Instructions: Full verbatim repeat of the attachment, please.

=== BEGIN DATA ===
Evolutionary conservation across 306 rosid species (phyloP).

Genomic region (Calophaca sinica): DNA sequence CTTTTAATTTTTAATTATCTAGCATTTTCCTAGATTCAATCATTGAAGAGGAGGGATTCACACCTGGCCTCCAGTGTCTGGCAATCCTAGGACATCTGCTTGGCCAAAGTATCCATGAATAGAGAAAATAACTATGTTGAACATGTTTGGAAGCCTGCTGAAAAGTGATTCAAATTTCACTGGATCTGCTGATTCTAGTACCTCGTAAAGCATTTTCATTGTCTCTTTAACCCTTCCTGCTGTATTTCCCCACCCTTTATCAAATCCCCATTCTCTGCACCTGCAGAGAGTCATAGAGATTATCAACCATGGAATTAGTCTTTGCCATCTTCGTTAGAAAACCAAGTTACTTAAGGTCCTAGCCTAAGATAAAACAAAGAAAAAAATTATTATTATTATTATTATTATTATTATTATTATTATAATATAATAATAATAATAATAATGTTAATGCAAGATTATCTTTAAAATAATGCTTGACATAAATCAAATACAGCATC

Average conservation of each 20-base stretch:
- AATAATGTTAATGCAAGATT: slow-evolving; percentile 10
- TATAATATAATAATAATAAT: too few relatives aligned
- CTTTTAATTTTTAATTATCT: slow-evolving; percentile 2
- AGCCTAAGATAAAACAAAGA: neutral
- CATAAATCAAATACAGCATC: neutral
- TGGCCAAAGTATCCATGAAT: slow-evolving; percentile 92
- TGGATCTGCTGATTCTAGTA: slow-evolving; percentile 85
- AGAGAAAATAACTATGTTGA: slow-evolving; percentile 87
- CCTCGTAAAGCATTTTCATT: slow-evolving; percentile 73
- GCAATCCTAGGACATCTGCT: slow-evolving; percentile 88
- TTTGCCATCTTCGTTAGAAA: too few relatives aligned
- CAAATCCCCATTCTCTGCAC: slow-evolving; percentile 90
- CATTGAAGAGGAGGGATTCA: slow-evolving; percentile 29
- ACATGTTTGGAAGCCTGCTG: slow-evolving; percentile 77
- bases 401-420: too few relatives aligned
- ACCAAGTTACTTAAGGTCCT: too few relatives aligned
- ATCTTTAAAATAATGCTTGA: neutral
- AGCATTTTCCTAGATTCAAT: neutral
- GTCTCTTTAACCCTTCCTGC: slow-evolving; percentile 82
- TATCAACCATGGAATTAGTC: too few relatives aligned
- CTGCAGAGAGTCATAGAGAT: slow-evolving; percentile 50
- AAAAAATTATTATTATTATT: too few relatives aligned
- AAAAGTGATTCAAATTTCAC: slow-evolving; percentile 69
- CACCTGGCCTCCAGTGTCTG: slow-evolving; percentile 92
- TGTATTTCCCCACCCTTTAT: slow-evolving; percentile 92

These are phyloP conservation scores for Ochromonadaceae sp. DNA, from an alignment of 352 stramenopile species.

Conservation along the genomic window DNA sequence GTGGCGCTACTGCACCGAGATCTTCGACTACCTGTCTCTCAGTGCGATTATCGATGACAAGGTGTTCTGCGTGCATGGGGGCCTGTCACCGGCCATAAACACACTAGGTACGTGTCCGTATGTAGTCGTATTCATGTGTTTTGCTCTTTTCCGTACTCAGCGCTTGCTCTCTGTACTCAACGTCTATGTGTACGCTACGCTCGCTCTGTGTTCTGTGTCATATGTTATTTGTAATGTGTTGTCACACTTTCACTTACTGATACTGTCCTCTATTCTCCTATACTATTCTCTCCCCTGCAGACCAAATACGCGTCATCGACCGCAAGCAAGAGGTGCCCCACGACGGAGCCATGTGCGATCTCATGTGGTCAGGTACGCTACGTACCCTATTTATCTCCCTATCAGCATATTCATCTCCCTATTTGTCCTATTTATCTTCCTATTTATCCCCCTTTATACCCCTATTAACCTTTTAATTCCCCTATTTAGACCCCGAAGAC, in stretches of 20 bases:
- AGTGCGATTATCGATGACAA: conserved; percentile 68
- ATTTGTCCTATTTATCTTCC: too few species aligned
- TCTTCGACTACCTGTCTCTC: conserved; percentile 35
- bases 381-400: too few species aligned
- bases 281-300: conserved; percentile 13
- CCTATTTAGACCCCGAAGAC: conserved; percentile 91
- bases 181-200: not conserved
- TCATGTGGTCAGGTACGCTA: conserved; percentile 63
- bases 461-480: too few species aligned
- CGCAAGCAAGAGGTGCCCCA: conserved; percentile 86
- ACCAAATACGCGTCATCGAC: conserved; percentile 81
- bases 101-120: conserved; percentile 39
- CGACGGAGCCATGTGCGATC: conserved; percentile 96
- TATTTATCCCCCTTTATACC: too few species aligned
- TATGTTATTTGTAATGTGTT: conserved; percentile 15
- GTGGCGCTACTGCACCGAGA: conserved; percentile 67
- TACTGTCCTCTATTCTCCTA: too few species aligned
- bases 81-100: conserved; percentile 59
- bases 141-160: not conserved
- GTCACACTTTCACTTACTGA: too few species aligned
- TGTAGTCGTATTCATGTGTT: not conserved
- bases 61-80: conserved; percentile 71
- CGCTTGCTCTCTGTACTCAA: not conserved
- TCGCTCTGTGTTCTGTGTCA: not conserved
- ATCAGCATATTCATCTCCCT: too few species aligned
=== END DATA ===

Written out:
Evolutionary conservation across 306 rosid species (phyloP).

Genomic region (Calophaca sinica): DNA sequence CTTTTAATTTTTAATTATCTAGCATTTTCCTAGATTCAATCATTGAAGAGGAGGGATTCACACCTGGCCTCCAGTGTCTGGCAATCCTAGGACATCTGCTTGGCCAAAGTATCCATGAATAGAGAAAATAACTATGTTGAACATGTTTGGAAGCCTGCTGAAAAGTGATTCAAATTTCACTGGATCTGCTGATTCTAGTACCTCGTAAAGCATTTTCATTGTCTCTTTAACCCTTCCTGCTGTATTTCCCCACCCTTTATCAAATCCCCATTCTCTGCACCTGCAGAGAGTCATAGAGATTATCAACCATGGAATTAGTCTTTGCCATCTTCGTTAGAAAACCAAGTTACTTAAGGTCCTAGCCTAAGATAAAACAAAGAAAAAAATTATTATTATTATTATTATTATTATTATTATTATTATAATATAATAATAATAATAATAATGTTAATGCAAGATTATCTTTAAAATAATGCTTGACATAAATCAAATACAGCATC

Average conservation of each 20-base stretch:
- AATAATGTTAATGCAAGATT: slow-evolving; percentile 10
- TATAATATAATAATAATAAT: too few relatives aligned
- CTTTTAATTTTTAATTATCT: slow-evolving; percentile 2
- AGCCTAAGATAAAACAAAGA: neutral
- CATAAATCAAATACAGCATC: neutral
- TGGCCAAAGTATCCATGAAT: slow-evolving; percentile 92
- TGGATCTGCTGATTCTAGTA: slow-evolving; percentile 85
- AGAGAAAATAACTATGTTGA: slow-evolving; percentile 87
- CCTCGTAAAGCATTTTCATT: slow-evolving; percentile 73
- GCAATCCTAGGACATCTGCT: slow-evolving; percentile 88
- TTTGCCATCTTCGTTAGAAA: too few relatives aligned
- CAAATCCCCATTCTCTGCAC: slow-evolving; percentile 90
- CATTGAAGAGGAGGGATTCA: slow-evolving; percentile 29
- ACATGTTTGGAAGCCTGCTG: slow-evolving; percentile 77
- bases 401-420: too few relatives aligned
- ACCAAGTTACTTAAGGTCCT: too few relatives aligned
- ATCTTTAAAATAATGCTTGA: neutral
- AGCATTTTCCTAGATTCAAT: neutral
- GTCTCTTTAACCCTTCCTGC: slow-evolving; percentile 82
- TATCAACCATGGAATTAGTC: too few relatives aligned
- CTGCAGAGAGTCATAGAGAT: slow-evolving; percentile 50
- AAAAAATTATTATTATTATT: too few relatives aligned
- AAAAGTGATTCAAATTTCAC: slow-evolving; percentile 69
- CACCTGGCCTCCAGTGTCTG: slow-evolving; percentile 92
- TGTATTTCCCCACCCTTTAT: slow-evolving; percentile 92

These are phyloP conservation scores for Ochromonadaceae sp. DNA, from an alignment of 352 stramenopile species.

Conservation along the genomic window DNA sequence GTGGCGCTACTGCACCGAGATCTTCGACTACCTGTCTCTCAGTGCGATTATCGATGACAAGGTGTTCTGCGTGCATGGGGGCCTGTCACCGGCCATAAACACACTAGGTACGTGTCCGTATGTAGTCGTATTCATGTGTTTTGCTCTTTTCCGTACTCAGCGCTTGCTCTCTGTACTCAACGTCTATGTGTACGCTACGCTCGCTCTGTGTTCTGTGTCATATGTTATTTGTAATGTGTTGTCACACTTTCACTTACTGATACTGTCCTCTATTCTCCTATACTATTCTCTCCCCTGCAGACCAAATACGCGTCATCGACCGCAAGCAAGAGGTGCCCCACGACGGAGCCATGTGCGATCTCATGTGGTCAGGTACGCTACGTACCCTATTTATCTCCCTATCAGCATATTCATCTCCCTATTTGTCCTATTTATCTTCCTATTTATCCCCCTTTATACCCCTATTAACCTTTTAATTCCCCTATTTAGACCCCGAAGAC, in stretches of 20 bases:
- AGTGCGATTATCGATGACAA: conserved; percentile 68
- ATTTGTCCTATTTATCTTCC: too few species aligned
- TCTTCGACTACCTGTCTCTC: conserved; percentile 35
- bases 381-400: too few species aligned
- bases 281-300: conserved; percentile 13
- CCTATTTAGACCCCGAAGAC: conserved; percentile 91
- bases 181-200: not conserved
- TCATGTGGTCAGGTACGCTA: conserved; percentile 63
- bases 461-480: too few species aligned
- CGCAAGCAAGAGGTGCCCCA: conserved; percentile 86
- ACCAAATACGCGTCATCGAC: conserved; percentile 81
- bases 101-120: conserved; percentile 39
- CGACGGAGCCATGTGCGATC: conserved; percentile 96
- TATTTATCCCCCTTTATACC: too few species aligned
- TATGTTATTTGTAATGTGTT: conserved; percentile 15
- GTGGCGCTACTGCACCGAGA: conserved; percentile 67
- TACTGTCCTCTATTCTCCTA: too few species aligned
- bases 81-100: conserved; percentile 59
- bases 141-160: not conserved
- GTCACACTTTCACTTACTGA: too few species aligned
- TGTAGTCGTATTCATGTGTT: not conserved
- bases 61-80: conserved; percentile 71
- CGCTTGCTCTCTGTACTCAA: not conserved
- TCGCTCTGTGTTCTGTGTCA: not conserved
- ATCAGCATATTCATCTCCCT: too few species aligned